Yes, Gasol benefits in the rankings from having been healthy all season, which is something he has struggled to do in recent years. Yes, Andrew Bynum missed significant time, giving Gasol, perhaps, a chance to play more minutes and contribute more in fantasy. That said, it isn't like Gasol finished that much lower based on per-game numbers. At this point, I'm convinced Gasol actually is one of the best 10 basketball players in the NBA, and he's one whose fantasy value is reflected accurately in his real value. Next year Pau will be 29, still in the thick of his prime, and I wouldn't hesitate even for a second to use a late-first-round pick on him.

Troy Murphy, PF/C, Pacers (23, 19): The improvements from last season to this season were not major ones. His player efficiency rating (PER) went from 15.87 to 17.81 -- a significant leap, but one that reflects the fact that he was pretty darn good last season, too. His minutes went from 28.1 to 34.0, but it's not like he was playing 40 minutes per game this season. When you add it up, though, increased time and efficiency led to increased fantasy value, and by the end of the year, we have Murphy making a case for himself as a top-20 pick in next year's fantasy drafts, even though his ADP was 95.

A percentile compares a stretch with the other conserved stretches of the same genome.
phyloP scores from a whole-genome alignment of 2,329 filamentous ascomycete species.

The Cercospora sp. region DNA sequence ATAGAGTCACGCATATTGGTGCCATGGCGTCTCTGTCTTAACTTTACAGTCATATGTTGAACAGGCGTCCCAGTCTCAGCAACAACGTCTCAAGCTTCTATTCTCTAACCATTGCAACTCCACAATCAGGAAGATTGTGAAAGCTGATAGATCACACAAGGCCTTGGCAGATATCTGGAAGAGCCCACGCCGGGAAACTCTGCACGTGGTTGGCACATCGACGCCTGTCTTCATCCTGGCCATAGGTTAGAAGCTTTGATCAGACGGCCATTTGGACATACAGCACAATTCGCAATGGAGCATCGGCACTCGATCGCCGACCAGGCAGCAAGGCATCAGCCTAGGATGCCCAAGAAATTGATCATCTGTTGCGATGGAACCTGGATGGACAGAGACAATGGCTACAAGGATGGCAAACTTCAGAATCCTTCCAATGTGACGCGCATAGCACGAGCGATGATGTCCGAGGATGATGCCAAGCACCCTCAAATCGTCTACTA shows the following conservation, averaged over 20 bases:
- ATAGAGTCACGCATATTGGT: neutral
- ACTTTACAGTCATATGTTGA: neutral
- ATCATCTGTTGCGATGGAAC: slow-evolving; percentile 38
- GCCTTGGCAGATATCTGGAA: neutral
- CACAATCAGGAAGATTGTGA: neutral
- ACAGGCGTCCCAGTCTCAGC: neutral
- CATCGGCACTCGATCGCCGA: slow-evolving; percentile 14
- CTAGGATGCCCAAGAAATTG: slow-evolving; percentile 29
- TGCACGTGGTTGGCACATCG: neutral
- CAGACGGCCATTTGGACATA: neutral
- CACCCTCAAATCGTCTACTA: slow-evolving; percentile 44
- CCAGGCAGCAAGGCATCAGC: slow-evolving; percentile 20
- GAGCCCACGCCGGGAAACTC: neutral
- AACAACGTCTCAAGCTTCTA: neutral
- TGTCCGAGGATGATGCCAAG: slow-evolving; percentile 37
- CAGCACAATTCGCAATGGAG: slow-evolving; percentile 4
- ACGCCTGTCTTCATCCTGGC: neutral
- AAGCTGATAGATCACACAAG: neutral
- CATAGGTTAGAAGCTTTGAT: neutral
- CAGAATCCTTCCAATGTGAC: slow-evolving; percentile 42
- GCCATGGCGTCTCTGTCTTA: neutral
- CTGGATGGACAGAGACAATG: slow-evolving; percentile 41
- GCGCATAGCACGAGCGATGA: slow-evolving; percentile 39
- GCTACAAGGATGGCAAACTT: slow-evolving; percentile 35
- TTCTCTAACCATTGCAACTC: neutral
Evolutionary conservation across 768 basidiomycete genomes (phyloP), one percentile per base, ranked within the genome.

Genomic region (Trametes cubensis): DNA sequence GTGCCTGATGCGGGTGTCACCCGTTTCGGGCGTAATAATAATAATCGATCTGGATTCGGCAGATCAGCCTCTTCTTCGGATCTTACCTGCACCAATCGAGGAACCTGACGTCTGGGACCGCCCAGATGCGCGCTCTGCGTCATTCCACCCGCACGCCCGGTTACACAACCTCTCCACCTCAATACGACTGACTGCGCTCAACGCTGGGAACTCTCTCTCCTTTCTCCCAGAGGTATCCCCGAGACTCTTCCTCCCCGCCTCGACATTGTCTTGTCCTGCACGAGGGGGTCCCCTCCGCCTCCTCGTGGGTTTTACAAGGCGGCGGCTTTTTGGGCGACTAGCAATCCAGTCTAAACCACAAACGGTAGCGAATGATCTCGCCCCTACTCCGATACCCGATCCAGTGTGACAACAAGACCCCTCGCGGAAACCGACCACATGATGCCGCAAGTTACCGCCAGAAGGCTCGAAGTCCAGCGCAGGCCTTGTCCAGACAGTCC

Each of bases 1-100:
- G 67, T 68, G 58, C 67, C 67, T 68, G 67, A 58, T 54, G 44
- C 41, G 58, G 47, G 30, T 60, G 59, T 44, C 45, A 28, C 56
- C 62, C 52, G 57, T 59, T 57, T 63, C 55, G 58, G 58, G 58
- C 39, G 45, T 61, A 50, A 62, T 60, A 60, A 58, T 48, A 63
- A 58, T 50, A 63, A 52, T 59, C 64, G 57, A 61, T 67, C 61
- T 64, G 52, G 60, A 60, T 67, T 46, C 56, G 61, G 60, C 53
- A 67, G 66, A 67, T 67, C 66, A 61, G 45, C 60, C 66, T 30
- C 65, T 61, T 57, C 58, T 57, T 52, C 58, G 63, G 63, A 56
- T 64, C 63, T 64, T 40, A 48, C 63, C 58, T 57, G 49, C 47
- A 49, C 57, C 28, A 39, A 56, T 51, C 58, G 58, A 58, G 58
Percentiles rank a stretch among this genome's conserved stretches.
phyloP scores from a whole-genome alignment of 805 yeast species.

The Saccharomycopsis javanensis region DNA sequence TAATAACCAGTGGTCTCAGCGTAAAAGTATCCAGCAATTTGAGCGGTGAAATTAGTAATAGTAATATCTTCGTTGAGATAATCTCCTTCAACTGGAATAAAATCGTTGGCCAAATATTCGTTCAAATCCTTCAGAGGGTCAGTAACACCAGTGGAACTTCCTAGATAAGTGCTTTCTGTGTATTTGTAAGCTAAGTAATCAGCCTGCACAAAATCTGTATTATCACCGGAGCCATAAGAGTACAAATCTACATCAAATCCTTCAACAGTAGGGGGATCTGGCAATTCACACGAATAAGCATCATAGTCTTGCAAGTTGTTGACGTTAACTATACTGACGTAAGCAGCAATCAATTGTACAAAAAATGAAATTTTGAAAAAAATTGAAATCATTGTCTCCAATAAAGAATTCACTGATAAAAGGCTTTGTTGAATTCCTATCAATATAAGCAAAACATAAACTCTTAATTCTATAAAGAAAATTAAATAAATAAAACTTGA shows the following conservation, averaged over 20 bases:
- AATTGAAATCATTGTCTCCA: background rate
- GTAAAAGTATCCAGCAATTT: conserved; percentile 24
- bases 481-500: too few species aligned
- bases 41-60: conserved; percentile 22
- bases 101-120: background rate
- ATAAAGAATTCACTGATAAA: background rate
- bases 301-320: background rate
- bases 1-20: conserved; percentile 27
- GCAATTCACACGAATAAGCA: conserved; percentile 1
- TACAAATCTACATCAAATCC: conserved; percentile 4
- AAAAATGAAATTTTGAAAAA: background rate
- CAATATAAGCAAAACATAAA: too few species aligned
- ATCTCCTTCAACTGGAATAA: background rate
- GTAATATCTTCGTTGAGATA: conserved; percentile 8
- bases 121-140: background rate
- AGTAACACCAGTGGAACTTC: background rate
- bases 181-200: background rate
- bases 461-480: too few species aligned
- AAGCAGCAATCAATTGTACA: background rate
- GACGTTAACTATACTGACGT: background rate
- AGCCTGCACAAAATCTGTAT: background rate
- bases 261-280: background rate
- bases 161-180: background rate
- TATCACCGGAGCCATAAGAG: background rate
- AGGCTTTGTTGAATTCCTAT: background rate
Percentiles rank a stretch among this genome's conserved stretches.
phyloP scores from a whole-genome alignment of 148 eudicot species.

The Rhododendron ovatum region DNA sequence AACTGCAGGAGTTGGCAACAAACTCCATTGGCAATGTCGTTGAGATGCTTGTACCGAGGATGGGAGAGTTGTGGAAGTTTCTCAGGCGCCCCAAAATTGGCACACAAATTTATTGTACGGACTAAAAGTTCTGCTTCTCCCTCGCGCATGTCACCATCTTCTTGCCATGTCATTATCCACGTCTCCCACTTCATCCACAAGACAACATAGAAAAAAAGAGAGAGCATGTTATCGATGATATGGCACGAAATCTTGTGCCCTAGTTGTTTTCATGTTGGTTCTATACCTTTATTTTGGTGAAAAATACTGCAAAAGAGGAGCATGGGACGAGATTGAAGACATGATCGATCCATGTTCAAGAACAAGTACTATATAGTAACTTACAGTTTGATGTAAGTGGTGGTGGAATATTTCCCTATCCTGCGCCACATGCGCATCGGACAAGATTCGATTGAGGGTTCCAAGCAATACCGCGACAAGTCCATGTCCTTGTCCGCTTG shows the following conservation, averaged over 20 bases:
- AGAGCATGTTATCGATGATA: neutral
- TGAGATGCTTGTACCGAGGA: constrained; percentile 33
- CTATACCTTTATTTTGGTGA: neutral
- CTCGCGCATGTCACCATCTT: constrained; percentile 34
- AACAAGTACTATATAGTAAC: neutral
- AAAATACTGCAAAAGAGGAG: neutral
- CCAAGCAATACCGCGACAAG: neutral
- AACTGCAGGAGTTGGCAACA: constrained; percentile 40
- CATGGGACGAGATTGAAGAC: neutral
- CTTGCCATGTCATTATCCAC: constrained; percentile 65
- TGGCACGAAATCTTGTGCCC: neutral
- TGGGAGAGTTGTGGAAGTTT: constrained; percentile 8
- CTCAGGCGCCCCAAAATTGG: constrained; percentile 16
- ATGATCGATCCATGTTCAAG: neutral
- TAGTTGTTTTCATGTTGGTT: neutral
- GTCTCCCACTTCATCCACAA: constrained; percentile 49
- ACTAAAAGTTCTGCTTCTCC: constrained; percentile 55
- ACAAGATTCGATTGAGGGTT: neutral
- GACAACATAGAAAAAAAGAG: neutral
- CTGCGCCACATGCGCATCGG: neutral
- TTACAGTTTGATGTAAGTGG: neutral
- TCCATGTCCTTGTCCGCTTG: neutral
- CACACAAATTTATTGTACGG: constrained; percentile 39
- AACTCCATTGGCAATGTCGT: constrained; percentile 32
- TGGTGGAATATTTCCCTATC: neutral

Of course, you also could make a case for letting him slip based on the fact that he played only 73 games this season, but even considering that, he managed to crack the top-25 overall, and in playing around 70 games or so, he has been remarkably consistent. Over the past five years, he has played in 70, 74, 68, 75 and 73 games, respectively. Say what you will about him as a big man defensively, but you have to admit Murphy is one of the best players in the league at doing two things: rebounding and making 3-pointers. As long as he keeps doing those things, he's going to be an extremely valuable asset where fantasy is concerned.

O.J. Mayo, SG, Grizzlies (38, 56): I've been beating up on Mayo in fantasy articles for about half a season now, because I think somewhere along the way this season, he actually became overrated. But now I think that trend is starting to reverse itself. We're just one game into the postseason, but it seems as though Derrick Rose is locking himself in as the best rookie in an astonishingly good rookie class, and the more that gets talked about, the less people are going to discuss Mayo.